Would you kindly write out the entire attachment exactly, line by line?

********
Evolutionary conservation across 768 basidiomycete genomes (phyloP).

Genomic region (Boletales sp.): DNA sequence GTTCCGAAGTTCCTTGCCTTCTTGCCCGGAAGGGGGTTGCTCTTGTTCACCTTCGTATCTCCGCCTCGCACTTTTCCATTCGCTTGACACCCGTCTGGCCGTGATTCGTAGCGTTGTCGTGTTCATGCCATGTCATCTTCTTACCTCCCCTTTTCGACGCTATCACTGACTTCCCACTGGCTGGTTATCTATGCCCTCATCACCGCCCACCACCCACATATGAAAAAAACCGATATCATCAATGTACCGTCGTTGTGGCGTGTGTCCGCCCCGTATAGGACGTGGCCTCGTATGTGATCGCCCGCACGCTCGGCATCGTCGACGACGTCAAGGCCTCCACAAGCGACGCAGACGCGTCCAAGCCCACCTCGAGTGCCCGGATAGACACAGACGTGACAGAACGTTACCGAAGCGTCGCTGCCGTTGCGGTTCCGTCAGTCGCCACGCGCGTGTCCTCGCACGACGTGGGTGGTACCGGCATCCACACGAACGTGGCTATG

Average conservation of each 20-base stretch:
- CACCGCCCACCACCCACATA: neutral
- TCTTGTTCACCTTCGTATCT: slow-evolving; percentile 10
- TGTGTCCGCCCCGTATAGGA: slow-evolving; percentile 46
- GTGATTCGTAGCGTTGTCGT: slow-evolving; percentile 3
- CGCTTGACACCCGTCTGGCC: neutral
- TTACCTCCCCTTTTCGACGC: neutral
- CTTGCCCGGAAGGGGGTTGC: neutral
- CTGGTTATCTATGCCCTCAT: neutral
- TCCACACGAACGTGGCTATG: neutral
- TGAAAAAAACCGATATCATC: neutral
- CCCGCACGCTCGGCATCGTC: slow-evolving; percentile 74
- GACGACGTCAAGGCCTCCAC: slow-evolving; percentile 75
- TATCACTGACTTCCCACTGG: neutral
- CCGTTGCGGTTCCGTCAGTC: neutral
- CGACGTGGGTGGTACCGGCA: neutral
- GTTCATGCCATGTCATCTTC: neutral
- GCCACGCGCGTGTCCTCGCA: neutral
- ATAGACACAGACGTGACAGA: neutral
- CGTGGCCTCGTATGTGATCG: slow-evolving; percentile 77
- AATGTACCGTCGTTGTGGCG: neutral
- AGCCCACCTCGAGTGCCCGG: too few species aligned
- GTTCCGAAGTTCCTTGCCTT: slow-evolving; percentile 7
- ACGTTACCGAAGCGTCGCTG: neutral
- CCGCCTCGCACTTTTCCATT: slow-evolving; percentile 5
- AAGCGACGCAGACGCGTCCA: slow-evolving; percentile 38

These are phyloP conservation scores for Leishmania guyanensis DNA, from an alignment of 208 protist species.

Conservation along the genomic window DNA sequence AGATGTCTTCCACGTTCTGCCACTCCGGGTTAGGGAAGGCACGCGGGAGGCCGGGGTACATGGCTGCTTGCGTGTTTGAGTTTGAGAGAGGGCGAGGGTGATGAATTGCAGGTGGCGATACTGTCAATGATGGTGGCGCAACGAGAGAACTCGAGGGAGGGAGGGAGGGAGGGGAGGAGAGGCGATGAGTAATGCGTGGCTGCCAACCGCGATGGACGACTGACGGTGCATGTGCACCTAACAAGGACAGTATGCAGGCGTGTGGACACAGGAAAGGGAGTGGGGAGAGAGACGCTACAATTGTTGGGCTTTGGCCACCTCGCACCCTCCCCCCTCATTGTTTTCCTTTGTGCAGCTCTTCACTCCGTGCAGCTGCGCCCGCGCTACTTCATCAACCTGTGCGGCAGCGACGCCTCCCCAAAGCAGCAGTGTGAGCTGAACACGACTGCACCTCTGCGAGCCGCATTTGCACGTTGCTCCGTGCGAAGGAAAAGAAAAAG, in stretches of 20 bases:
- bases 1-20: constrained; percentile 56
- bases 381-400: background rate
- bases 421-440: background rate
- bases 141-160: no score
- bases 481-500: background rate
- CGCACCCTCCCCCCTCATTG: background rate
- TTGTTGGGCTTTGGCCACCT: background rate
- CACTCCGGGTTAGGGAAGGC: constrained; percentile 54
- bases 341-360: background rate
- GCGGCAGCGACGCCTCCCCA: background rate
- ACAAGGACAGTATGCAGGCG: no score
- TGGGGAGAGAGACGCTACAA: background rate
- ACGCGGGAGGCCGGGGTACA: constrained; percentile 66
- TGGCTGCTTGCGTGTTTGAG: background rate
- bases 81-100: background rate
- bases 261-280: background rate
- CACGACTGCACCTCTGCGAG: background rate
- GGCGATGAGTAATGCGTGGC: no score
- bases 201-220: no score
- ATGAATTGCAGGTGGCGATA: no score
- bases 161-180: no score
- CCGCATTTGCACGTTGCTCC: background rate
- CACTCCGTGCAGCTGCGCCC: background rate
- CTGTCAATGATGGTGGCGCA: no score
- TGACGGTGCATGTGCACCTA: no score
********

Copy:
Evolutionary conservation across 768 basidiomycete genomes (phyloP).

Genomic region (Boletales sp.): DNA sequence GTTCCGAAGTTCCTTGCCTTCTTGCCCGGAAGGGGGTTGCTCTTGTTCACCTTCGTATCTCCGCCTCGCACTTTTCCATTCGCTTGACACCCGTCTGGCCGTGATTCGTAGCGTTGTCGTGTTCATGCCATGTCATCTTCTTACCTCCCCTTTTCGACGCTATCACTGACTTCCCACTGGCTGGTTATCTATGCCCTCATCACCGCCCACCACCCACATATGAAAAAAACCGATATCATCAATGTACCGTCGTTGTGGCGTGTGTCCGCCCCGTATAGGACGTGGCCTCGTATGTGATCGCCCGCACGCTCGGCATCGTCGACGACGTCAAGGCCTCCACAAGCGACGCAGACGCGTCCAAGCCCACCTCGAGTGCCCGGATAGACACAGACGTGACAGAACGTTACCGAAGCGTCGCTGCCGTTGCGGTTCCGTCAGTCGCCACGCGCGTGTCCTCGCACGACGTGGGTGGTACCGGCATCCACACGAACGTGGCTATG

Average conservation of each 20-base stretch:
- CACCGCCCACCACCCACATA: neutral
- TCTTGTTCACCTTCGTATCT: slow-evolving; percentile 10
- TGTGTCCGCCCCGTATAGGA: slow-evolving; percentile 46
- GTGATTCGTAGCGTTGTCGT: slow-evolving; percentile 3
- CGCTTGACACCCGTCTGGCC: neutral
- TTACCTCCCCTTTTCGACGC: neutral
- CTTGCCCGGAAGGGGGTTGC: neutral
- CTGGTTATCTATGCCCTCAT: neutral
- TCCACACGAACGTGGCTATG: neutral
- TGAAAAAAACCGATATCATC: neutral
- CCCGCACGCTCGGCATCGTC: slow-evolving; percentile 74
- GACGACGTCAAGGCCTCCAC: slow-evolving; percentile 75
- TATCACTGACTTCCCACTGG: neutral
- CCGTTGCGGTTCCGTCAGTC: neutral
- CGACGTGGGTGGTACCGGCA: neutral
- GTTCATGCCATGTCATCTTC: neutral
- GCCACGCGCGTGTCCTCGCA: neutral
- ATAGACACAGACGTGACAGA: neutral
- CGTGGCCTCGTATGTGATCG: slow-evolving; percentile 77
- AATGTACCGTCGTTGTGGCG: neutral
- AGCCCACCTCGAGTGCCCGG: too few species aligned
- GTTCCGAAGTTCCTTGCCTT: slow-evolving; percentile 7
- ACGTTACCGAAGCGTCGCTG: neutral
- CCGCCTCGCACTTTTCCATT: slow-evolving; percentile 5
- AAGCGACGCAGACGCGTCCA: slow-evolving; percentile 38

These are phyloP conservation scores for Leishmania guyanensis DNA, from an alignment of 208 protist species.

Conservation along the genomic window DNA sequence AGATGTCTTCCACGTTCTGCCACTCCGGGTTAGGGAAGGCACGCGGGAGGCCGGGGTACATGGCTGCTTGCGTGTTTGAGTTTGAGAGAGGGCGAGGGTGATGAATTGCAGGTGGCGATACTGTCAATGATGGTGGCGCAACGAGAGAACTCGAGGGAGGGAGGGAGGGAGGGGAGGAGAGGCGATGAGTAATGCGTGGCTGCCAACCGCGATGGACGACTGACGGTGCATGTGCACCTAACAAGGACAGTATGCAGGCGTGTGGACACAGGAAAGGGAGTGGGGAGAGAGACGCTACAATTGTTGGGCTTTGGCCACCTCGCACCCTCCCCCCTCATTGTTTTCCTTTGTGCAGCTCTTCACTCCGTGCAGCTGCGCCCGCGCTACTTCATCAACCTGTGCGGCAGCGACGCCTCCCCAAAGCAGCAGTGTGAGCTGAACACGACTGCACCTCTGCGAGCCGCATTTGCACGTTGCTCCGTGCGAAGGAAAAGAAAAAG, in stretches of 20 bases:
- bases 1-20: constrained; percentile 56
- bases 381-400: background rate
- bases 421-440: background rate
- bases 141-160: no score
- bases 481-500: background rate
- CGCACCCTCCCCCCTCATTG: background rate
- TTGTTGGGCTTTGGCCACCT: background rate
- CACTCCGGGTTAGGGAAGGC: constrained; percentile 54
- bases 341-360: background rate
- GCGGCAGCGACGCCTCCCCA: background rate
- ACAAGGACAGTATGCAGGCG: no score
- TGGGGAGAGAGACGCTACAA: background rate
- ACGCGGGAGGCCGGGGTACA: constrained; percentile 66
- TGGCTGCTTGCGTGTTTGAG: background rate
- bases 81-100: background rate
- bases 261-280: background rate
- CACGACTGCACCTCTGCGAG: background rate
- GGCGATGAGTAATGCGTGGC: no score
- bases 201-220: no score
- ATGAATTGCAGGTGGCGATA: no score
- bases 161-180: no score
- CCGCATTTGCACGTTGCTCC: background rate
- CACTCCGTGCAGCTGCGCCC: background rate
- CTGTCAATGATGGTGGCGCA: no score
- TGACGGTGCATGTGCACCTA: no score